Federated Farmers says it is pleased the Advertising Standards Authority has ruled a series of Greenpeace billboards aimed at fertiliser companies and the dairy industry takes advocacy a step too far.

In turn, Greenpeace has called the ruling "disturbing" and appealed the decision.

The billboards read "Ravensdown and Ballance Pollute Rivers", and in much smaller letters "#TooManyCows" and the Greenpeace logo.

The ASA board ruled the billboards breached rules in the Advertising Standards Code relating to misleading, deceiving or confusing consumers, and rule 2(h), which related to whether environmental claims were "accurate and able to be substantiated by evidence that reflects scientific and technological developments".

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In its decision, the ASA said it accepted the scientific basis of the ads stating the "increased use of fertiliser has played a part in the intensification of dairying in New Zealand, and there has been increased pollution as a result".

But, in a split decision, the advertising body ruled against the billboards, stating "targeting individual companies is provocative and taking advocacy a step further than is necessary."

Federated Farmers said it believed everyone had the right to express strong views but Feds environment spokesperson Chris Allen said "as the ASA Complaints Board ruling underlines, over-simplification of issues and targeting of two farmer-owned companies is misleading and overly provocative".

All three complainants said the billboards made a false claim and one, Alan Emerson, stated: "The billboards are untrue, gross exaggeration, puffery and deliberate hyperbole that are designed to mislead."

"A majority of farmers are working hard and investing significantly to limit run-off, improve water quality and protect biodiversity," Allen said.

"Federated Farmers takes every opportunity it can to promote sound farm management and environmental stewardship.

"There's more to do but it's not helpful when lobby groups ignore the substantial progress already achieved, vilifies just one section of New Zealand society and fails to acknowledge that our water quality is also hit by urban sewage and stormwater run-off, industrial pollution and the effects of drought.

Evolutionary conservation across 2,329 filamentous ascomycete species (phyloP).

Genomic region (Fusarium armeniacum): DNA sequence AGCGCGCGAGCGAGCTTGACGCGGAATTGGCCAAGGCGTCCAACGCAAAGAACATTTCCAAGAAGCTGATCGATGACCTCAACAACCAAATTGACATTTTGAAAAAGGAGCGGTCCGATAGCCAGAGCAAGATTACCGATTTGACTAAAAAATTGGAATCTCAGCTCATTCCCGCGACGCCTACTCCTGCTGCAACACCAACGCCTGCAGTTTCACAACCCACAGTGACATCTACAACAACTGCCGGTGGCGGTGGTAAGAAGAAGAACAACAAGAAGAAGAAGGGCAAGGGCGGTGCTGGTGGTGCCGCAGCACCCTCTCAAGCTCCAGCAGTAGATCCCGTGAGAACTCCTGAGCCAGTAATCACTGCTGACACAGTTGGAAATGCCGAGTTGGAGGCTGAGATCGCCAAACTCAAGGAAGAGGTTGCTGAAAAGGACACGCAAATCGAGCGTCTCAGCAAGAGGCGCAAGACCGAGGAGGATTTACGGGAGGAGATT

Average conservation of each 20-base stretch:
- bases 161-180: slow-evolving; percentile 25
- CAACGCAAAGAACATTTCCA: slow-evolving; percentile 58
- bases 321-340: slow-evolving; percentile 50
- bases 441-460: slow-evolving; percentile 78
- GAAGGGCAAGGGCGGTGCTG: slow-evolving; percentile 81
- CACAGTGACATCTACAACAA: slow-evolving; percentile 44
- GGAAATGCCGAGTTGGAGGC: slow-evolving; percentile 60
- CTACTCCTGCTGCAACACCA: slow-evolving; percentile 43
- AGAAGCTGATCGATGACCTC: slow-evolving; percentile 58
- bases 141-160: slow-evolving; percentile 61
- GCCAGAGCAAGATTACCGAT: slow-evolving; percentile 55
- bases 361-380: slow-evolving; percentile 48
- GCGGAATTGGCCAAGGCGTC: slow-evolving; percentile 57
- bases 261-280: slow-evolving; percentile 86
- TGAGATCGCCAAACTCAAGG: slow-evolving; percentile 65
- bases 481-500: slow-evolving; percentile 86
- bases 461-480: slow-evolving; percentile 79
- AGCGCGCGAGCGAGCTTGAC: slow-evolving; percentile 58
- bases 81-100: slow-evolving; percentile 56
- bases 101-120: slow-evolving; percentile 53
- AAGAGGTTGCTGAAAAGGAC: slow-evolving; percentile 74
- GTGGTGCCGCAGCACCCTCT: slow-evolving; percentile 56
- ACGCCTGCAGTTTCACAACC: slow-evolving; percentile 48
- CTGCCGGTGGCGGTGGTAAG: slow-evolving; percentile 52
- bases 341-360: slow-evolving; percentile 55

"I'd like to see Greenpeace work with Federated Farmers and encourage the continued uptake of good farm management practices across the nation.

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"In the spirit of co-operation, I'm sure we can organise a group of farmers to help Greenpeace take down the offending billboards."

Greenpeace campaigner Gen Toop has warned upholding the decision could have a "chilling effect" on environmental and social advocacy.

"Civil society must be able to hold individual companies to account, especially when they are responsible for environmental destruction," Toop said.

"It is very disturbing that the ASA has taken a position that companies which pollute the environment are above criticism. Free speech is a vital part of our democratic society."

Greenpeace said, in a statement, the billboards - which were positioned on arterial routes around the country - were the first tactic in it's new campaign to ban synthetic nitrogen fertiliser.

Some of the reasons the ASA gave for its ruling included: "The font for the text "#TooManyCows" was much smaller and harder to read than the main message "Ravensdown and Balance Pollute Rivers", and, as a result, this additional text could easily be missed, thereby distorting the message. And that "the message is over-simplified and potentially unclear".